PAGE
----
“We paid a high price, but at least we learned a lesson: I think that the lesson from Gaza will deter a future government from making the same mistake in Judea and Samaria,” said Dani Dayan, head of international relations for the Yesha Council of Jewish settlers in the West Bank. “[Prime Minister Benjamin] Netanyahu and his successor have an opportunity to learn from the failure of Gaza, so I hope that they won’t make the same mistake.”
Dayan argued that the government’s handling of the Gaza settler evacuees will also provide a cautionary tale for Israel because it was “slow and ineffective.” While some of the Gaza settlers have established new communities — ranging from a neighborhood in Ashkelon to a desert agricultural village near the Egyptian border — others have not found their footing, all these years later.
Indeed, the pre-fab neighborhood of Nitzan, built in a matter of weeks by Sharon as temporary housing for the Gaza evacuees, many of whom still remain, has been right in the line of fire from Gaza. “The absurd thing is, from the buildings that we evacuated in Gush Katif, they are firing rockets at us,” said Dror Vanunu in an interview with the Israeli news website Walla.
In the settlement of Ariel, Tami Zibershein, an evacuee from the Gaza settlement of Netzarim, is still living in a mobile home as she awaits the completion of a permanent one there. She says financial compensation from the government has come in drips and drabs and has been very bureaucratic.
“[The money] doesn’t correct the moral insult that our nation could do such a thing,” she said. “Hopefully we’ll come back to ourselves, and to the reason why we came back to the Shomron [Judea and Samaria] after 2,000 years.”
In negotiations with the U.S. over a potential security regime in the West Bank following the establishment of a Palestinian state, Israel is citing the Gaza precedent as a reason why, at least for the foreseeable future, it cannot cede control over the Jordan Valley border region to anyone else.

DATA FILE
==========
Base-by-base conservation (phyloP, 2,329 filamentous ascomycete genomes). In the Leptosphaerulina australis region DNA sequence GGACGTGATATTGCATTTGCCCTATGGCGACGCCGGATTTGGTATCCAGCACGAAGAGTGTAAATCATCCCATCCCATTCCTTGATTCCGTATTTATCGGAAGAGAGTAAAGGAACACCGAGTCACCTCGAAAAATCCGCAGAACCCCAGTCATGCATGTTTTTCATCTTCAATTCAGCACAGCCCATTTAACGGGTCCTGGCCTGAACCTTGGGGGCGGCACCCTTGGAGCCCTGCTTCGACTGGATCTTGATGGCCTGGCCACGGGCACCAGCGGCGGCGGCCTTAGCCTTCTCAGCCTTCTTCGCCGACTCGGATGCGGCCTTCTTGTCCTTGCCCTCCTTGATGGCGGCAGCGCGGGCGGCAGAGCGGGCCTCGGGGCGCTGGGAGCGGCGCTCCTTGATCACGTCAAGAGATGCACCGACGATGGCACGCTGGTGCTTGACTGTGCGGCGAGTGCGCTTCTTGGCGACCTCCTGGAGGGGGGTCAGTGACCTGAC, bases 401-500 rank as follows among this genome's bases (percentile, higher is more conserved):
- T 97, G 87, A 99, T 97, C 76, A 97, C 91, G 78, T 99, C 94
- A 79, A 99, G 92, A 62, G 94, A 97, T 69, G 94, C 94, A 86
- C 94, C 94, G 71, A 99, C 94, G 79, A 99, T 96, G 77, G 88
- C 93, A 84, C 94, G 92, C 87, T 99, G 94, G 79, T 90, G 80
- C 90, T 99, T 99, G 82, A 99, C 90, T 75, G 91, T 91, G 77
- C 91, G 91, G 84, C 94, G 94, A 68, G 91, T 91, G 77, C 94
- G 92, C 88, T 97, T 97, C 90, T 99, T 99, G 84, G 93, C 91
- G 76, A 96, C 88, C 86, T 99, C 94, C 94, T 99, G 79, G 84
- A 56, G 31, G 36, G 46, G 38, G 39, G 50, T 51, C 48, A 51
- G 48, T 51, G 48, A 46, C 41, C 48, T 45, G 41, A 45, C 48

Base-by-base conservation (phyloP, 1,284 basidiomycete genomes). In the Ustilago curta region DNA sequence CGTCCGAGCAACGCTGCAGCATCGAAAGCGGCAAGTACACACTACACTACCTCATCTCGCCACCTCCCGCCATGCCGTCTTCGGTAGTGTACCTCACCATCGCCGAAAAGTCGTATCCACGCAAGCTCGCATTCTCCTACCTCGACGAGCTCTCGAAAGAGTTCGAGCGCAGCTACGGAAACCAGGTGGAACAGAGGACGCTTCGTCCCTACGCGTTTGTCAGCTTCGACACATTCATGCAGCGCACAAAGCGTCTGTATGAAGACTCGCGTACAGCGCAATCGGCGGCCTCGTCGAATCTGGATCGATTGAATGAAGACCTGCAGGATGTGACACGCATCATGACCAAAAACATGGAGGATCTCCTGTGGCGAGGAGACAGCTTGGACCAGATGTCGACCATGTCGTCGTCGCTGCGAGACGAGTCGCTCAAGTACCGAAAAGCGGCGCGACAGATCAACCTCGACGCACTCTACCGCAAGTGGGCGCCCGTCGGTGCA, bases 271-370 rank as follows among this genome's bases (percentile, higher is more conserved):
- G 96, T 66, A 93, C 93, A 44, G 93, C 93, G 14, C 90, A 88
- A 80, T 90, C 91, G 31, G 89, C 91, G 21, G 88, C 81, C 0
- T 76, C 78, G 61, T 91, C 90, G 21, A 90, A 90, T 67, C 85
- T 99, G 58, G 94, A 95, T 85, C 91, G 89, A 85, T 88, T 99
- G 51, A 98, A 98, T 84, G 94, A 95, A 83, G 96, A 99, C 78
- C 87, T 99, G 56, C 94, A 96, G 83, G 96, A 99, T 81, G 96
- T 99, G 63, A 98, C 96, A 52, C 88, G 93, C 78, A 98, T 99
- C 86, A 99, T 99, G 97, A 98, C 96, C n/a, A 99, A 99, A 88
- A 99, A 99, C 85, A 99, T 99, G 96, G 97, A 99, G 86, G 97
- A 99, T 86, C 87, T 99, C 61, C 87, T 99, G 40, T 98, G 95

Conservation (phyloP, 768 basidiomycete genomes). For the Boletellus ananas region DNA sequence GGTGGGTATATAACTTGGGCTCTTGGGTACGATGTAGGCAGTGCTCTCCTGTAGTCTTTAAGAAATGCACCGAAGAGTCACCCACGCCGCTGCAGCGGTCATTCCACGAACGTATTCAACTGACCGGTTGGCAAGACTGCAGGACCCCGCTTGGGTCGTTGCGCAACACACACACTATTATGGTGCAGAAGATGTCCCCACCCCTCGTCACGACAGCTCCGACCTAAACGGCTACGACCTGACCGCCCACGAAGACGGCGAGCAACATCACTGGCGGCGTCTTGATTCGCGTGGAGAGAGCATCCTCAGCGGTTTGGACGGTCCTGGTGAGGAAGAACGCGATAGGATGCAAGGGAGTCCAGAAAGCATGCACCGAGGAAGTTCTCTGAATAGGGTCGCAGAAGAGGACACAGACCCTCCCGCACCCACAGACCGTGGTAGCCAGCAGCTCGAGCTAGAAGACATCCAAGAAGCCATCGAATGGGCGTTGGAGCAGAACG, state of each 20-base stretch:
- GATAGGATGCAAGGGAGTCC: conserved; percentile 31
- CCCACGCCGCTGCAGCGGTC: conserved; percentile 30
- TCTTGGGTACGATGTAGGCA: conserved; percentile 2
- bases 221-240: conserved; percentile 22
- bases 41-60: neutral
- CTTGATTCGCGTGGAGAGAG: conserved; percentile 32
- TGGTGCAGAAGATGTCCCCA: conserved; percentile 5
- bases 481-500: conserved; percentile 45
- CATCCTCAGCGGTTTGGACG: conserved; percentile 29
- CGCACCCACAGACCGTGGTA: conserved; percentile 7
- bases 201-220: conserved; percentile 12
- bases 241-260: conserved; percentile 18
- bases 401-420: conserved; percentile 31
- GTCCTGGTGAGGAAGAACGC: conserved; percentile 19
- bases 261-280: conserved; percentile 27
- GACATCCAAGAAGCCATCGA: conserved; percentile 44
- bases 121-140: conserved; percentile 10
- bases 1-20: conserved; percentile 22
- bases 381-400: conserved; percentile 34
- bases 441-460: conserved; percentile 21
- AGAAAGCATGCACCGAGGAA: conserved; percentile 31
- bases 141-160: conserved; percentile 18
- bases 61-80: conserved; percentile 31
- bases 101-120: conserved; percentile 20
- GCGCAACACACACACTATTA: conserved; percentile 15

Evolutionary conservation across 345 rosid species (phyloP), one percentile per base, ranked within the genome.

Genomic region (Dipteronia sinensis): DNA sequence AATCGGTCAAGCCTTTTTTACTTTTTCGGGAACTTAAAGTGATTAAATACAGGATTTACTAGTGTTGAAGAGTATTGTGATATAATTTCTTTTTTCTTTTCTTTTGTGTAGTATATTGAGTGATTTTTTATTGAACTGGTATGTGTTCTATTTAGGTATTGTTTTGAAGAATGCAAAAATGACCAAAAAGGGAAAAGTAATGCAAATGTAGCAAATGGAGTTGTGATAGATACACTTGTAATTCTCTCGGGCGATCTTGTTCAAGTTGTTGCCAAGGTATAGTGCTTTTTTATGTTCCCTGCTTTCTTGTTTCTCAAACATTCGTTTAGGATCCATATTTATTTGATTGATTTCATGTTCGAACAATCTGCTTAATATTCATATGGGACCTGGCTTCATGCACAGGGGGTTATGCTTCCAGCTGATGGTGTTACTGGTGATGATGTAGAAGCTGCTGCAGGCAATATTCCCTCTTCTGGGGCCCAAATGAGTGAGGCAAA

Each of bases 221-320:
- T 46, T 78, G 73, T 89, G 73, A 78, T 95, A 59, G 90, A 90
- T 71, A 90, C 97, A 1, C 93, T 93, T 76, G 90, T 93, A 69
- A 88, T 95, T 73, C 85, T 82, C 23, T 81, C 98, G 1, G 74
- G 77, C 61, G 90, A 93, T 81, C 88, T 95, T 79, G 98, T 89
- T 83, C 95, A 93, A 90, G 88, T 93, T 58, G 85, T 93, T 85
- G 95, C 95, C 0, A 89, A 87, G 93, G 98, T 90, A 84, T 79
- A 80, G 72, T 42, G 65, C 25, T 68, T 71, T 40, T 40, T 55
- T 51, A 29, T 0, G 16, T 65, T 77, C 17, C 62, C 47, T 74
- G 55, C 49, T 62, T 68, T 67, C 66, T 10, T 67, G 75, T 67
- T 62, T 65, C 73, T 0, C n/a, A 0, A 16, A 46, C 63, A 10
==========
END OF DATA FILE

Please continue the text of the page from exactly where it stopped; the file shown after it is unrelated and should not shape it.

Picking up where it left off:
Added Herzog, “It means that even if we decide to evacuate settlements, security has to be maintained in a strict manner.”
However, not everyone believes that unilateralism is dead with regards to the West Bank. Former Israeli ambassador to the U.S. Michael Oren wrote an op-ed for CNN’s website this week suggesting that if the peace negotiations fail, Israel could always choose to withdraw its troops from Palestinian cities and villages while keeping control over settlements and borders.
“Of course the preferable solution is two states for two peoples,” he wrote. “But if that proves unattainable, then Israel can still end the occupation of Palestinians, preserve its security, and perhaps lay the new foundations for peace.”
Yossi Alpher, a former adviser to Israeli governments on the peace process, believes that Netanyahu might decide on a limited unilateral withdrawal from 20 to 30 percent of the West Bank. Alpher, who believes Sharon decided on the pullback mainly to evade international pressure to reach a deal with the Palestinian Authority, whom he did not trust, suggested that Netanyahu might do the same — assuming he has the same political bravery as Sharon.
“It’s not as if this issue is foreign to him; Sharon’s death reminds us of this,” Alpher said. “Bibi would say, ‘I have a new, improved version of the unilateral withdrawal — I’ll leave the IDF. And now leave me alone for five years.’”